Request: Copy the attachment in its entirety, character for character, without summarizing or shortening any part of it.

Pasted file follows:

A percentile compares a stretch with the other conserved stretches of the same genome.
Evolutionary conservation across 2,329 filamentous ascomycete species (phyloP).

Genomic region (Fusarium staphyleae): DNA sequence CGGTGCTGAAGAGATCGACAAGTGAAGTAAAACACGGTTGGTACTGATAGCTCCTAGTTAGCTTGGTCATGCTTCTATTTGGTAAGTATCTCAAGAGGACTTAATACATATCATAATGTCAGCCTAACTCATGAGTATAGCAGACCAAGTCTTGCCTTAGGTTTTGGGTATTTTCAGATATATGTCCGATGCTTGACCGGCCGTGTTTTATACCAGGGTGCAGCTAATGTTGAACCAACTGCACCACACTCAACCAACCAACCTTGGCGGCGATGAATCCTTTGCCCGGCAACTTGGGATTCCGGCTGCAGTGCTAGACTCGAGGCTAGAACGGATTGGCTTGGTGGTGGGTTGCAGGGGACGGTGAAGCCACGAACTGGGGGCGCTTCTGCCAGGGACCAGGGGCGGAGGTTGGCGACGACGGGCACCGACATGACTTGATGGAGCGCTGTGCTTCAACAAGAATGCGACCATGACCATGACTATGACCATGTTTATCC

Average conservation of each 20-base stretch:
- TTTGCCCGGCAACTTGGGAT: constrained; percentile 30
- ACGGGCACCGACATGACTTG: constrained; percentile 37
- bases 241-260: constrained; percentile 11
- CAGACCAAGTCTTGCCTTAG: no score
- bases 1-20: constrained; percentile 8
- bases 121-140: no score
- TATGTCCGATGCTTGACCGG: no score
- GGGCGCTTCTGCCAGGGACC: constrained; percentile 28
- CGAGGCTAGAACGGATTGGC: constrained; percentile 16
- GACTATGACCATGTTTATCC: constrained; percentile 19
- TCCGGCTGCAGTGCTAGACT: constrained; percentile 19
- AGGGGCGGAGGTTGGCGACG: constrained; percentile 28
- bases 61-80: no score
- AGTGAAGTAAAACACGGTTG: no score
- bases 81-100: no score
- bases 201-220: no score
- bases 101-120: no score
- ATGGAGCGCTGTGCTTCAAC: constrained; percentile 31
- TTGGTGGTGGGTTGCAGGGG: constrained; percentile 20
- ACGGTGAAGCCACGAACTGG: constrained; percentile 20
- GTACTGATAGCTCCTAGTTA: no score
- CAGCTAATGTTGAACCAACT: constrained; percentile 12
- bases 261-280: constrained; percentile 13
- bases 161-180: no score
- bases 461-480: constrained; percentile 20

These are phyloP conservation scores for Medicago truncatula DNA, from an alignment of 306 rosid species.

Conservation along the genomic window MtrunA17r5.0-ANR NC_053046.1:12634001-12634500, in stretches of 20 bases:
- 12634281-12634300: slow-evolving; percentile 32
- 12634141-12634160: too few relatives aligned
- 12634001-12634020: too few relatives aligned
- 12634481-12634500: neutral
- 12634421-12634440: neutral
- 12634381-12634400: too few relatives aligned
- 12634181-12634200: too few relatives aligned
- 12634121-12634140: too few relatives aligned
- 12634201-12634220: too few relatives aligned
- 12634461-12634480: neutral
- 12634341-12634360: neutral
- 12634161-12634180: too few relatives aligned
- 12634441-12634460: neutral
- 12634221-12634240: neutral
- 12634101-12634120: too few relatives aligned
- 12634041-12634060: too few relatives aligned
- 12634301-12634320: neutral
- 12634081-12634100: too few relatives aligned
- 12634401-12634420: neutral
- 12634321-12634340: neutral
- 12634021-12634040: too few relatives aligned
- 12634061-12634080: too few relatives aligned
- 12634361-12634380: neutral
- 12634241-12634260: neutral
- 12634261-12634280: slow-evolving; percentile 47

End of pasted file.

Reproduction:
A percentile compares a stretch with the other conserved stretches of the same genome.
Evolutionary conservation across 2,329 filamentous ascomycete species (phyloP).

Genomic region (Fusarium staphyleae): DNA sequence CGGTGCTGAAGAGATCGACAAGTGAAGTAAAACACGGTTGGTACTGATAGCTCCTAGTTAGCTTGGTCATGCTTCTATTTGGTAAGTATCTCAAGAGGACTTAATACATATCATAATGTCAGCCTAACTCATGAGTATAGCAGACCAAGTCTTGCCTTAGGTTTTGGGTATTTTCAGATATATGTCCGATGCTTGACCGGCCGTGTTTTATACCAGGGTGCAGCTAATGTTGAACCAACTGCACCACACTCAACCAACCAACCTTGGCGGCGATGAATCCTTTGCCCGGCAACTTGGGATTCCGGCTGCAGTGCTAGACTCGAGGCTAGAACGGATTGGCTTGGTGGTGGGTTGCAGGGGACGGTGAAGCCACGAACTGGGGGCGCTTCTGCCAGGGACCAGGGGCGGAGGTTGGCGACGACGGGCACCGACATGACTTGATGGAGCGCTGTGCTTCAACAAGAATGCGACCATGACCATGACTATGACCATGTTTATCC

Average conservation of each 20-base stretch:
- TTTGCCCGGCAACTTGGGAT: constrained; percentile 30
- ACGGGCACCGACATGACTTG: constrained; percentile 37
- bases 241-260: constrained; percentile 11
- CAGACCAAGTCTTGCCTTAG: no score
- bases 1-20: constrained; percentile 8
- bases 121-140: no score
- TATGTCCGATGCTTGACCGG: no score
- GGGCGCTTCTGCCAGGGACC: constrained; percentile 28
- CGAGGCTAGAACGGATTGGC: constrained; percentile 16
- GACTATGACCATGTTTATCC: constrained; percentile 19
- TCCGGCTGCAGTGCTAGACT: constrained; percentile 19
- AGGGGCGGAGGTTGGCGACG: constrained; percentile 28
- bases 61-80: no score
- AGTGAAGTAAAACACGGTTG: no score
- bases 81-100: no score
- bases 201-220: no score
- bases 101-120: no score
- ATGGAGCGCTGTGCTTCAAC: constrained; percentile 31
- TTGGTGGTGGGTTGCAGGGG: constrained; percentile 20
- ACGGTGAAGCCACGAACTGG: constrained; percentile 20
- GTACTGATAGCTCCTAGTTA: no score
- CAGCTAATGTTGAACCAACT: constrained; percentile 12
- bases 261-280: constrained; percentile 13
- bases 161-180: no score
- bases 461-480: constrained; percentile 20

These are phyloP conservation scores for Medicago truncatula DNA, from an alignment of 306 rosid species.

Conservation along the genomic window MtrunA17r5.0-ANR NC_053046.1:12634001-12634500, in stretches of 20 bases:
- 12634281-12634300: slow-evolving; percentile 32
- 12634141-12634160: too few relatives aligned
- 12634001-12634020: too few relatives aligned
- 12634481-12634500: neutral
- 12634421-12634440: neutral
- 12634381-12634400: too few relatives aligned
- 12634181-12634200: too few relatives aligned
- 12634121-12634140: too few relatives aligned
- 12634201-12634220: too few relatives aligned
- 12634461-12634480: neutral
- 12634341-12634360: neutral
- 12634161-12634180: too few relatives aligned
- 12634441-12634460: neutral
- 12634221-12634240: neutral
- 12634101-12634120: too few relatives aligned
- 12634041-12634060: too few relatives aligned
- 12634301-12634320: neutral
- 12634081-12634100: too few relatives aligned
- 12634401-12634420: neutral
- 12634321-12634340: neutral
- 12634021-12634040: too few relatives aligned
- 12634061-12634080: too few relatives aligned
- 12634361-12634380: neutral
- 12634241-12634260: neutral
- 12634261-12634280: slow-evolving; percentile 47